BRASLIA, Brazil – Fugitive US whistleblower Edward Snowden has written to the people of Brazil offering conditional help in investigating allegation of spying by America’s National Security Agency (NSA) in return for a possible political asylum.
An “open letter” written by Snowden was published Tuesday by Brazil’s Folha de S Paulo newspaper in which the former NSA contractor has alleged that the US government was limiting his ability to assist Brasilia in investigating how the American secret surveillance was spying on their leaders.
“I have expressed my willingness to assist wherever appropriate and lawful, but unfortunately the United States government has worked very hard to limit my ability to do so — going so far as to force down the Presidential Plane of Evo Morales to prevent me from traveling to Latin America!”
The full text of the letter was made available online at: http://www1.folha.uol.com.br/internacional/en/world/2013/12/1386296-an-open-letter-to-the-people-of-brazil.shtml.
“Until a country grants permanent political asylum, the US government will continue to interfere with my ability to speak,” it said.
Snowden has leaked secret information on how the US government was targeting internet and telecommunications worldwide and monitoring mobile phones of world leaders including Brazilian President Dilma Rousseff.
He is currently living in Russia where he has been granted a temporary asylum until the next summer.
Snowden said he had in particularly been impressed by the Brazilian government’s defiant approach in criticising the NSA’s alleged spy programme.
“Only three weeks ago, Brazil led the United Nations Human Rights Committee to recognize for the first time in history that privacy does not stop where the digital network starts, and that the mass surveillance of innocents is a violation of human rights,” said Snowden, who is wanted in the US.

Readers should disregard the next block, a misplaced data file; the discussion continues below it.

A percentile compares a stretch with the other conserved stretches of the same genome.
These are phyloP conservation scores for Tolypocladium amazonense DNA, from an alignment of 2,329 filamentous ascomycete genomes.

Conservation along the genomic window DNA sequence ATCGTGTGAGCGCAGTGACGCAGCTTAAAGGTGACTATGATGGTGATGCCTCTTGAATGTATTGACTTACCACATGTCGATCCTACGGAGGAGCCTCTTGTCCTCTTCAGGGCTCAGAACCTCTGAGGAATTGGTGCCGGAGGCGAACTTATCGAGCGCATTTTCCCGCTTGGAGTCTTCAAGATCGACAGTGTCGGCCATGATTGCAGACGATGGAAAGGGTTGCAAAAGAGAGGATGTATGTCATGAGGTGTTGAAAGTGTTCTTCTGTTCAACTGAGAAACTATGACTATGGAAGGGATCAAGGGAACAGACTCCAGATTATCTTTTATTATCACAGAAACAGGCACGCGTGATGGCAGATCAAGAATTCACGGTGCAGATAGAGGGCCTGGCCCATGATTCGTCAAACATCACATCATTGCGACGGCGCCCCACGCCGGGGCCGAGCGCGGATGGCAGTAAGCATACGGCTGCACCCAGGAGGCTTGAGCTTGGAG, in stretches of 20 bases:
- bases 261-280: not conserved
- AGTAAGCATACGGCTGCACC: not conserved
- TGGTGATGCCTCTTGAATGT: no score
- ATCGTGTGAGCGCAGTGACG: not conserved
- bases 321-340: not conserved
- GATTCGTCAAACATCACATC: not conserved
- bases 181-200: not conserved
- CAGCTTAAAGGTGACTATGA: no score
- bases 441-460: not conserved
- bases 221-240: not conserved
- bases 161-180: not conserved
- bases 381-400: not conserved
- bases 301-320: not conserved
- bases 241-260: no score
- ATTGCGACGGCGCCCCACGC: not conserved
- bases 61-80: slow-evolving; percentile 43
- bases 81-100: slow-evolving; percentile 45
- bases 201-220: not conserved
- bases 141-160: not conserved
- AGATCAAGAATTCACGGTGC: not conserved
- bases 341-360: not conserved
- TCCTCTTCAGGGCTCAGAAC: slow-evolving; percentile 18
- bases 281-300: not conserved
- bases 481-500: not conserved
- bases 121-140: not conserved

“The tide has turned, and we can finally see a future where we can enjoy security without sacrificing our privacy. Our rights cannot be limited by a secret organization, and American officials should never decide the freedoms of Brazilian citizens.”
The Brazilian president has been one of the most vocal critics of the spying. In September she launched a blistering attack on US espionage at the UN general assembly, with Barack Obama waiting in the wings to speak next.
Snowden has cited Brazilian examples to explain how US surveillance has made people all over the world vulnerable to American spying.
“Today, if you carry a cell phone in Sao Paolo, the NSA can and does keep track of your location: they do this 5 billion times a day to people around the world.
“When someone in Florianopolis visits a website, the NSA keeps a record of when it happened and what you did there. If a mother in Porto Alegre calls her son to wish him luck on his university exam, NSA can keep that call log for five years or more.”
Snowden in his letter dismissed US explanations to the Brazilian government and others that the bulk metadata gathered on billions of emails and calls was more “data collection” and not surveillance.
“There is a huge difference between legal programs, legitimate spying and these programs of dragnet mass surveillance that put entire populations under an all-seeing eye and save copies forever,” he wrote.
“These programs were never about terrorism: they’re about economic spying, social control, and diplomatic manipulation. They’re about power.”
“Six months ago, I revealed that the NSA wanted to listen to the whole world. Now, the whole world is listening back, and speaking out, too. And the NSA doesn’t like what it is hearing.”
The letter comes a day after a US district judge ruled that the NSA’s bulk collection of millions of Americans’ telephone records likely violates the American constitution’s ban on unreasonable search.
The case is likely to go to the Supreme Court for a final decision.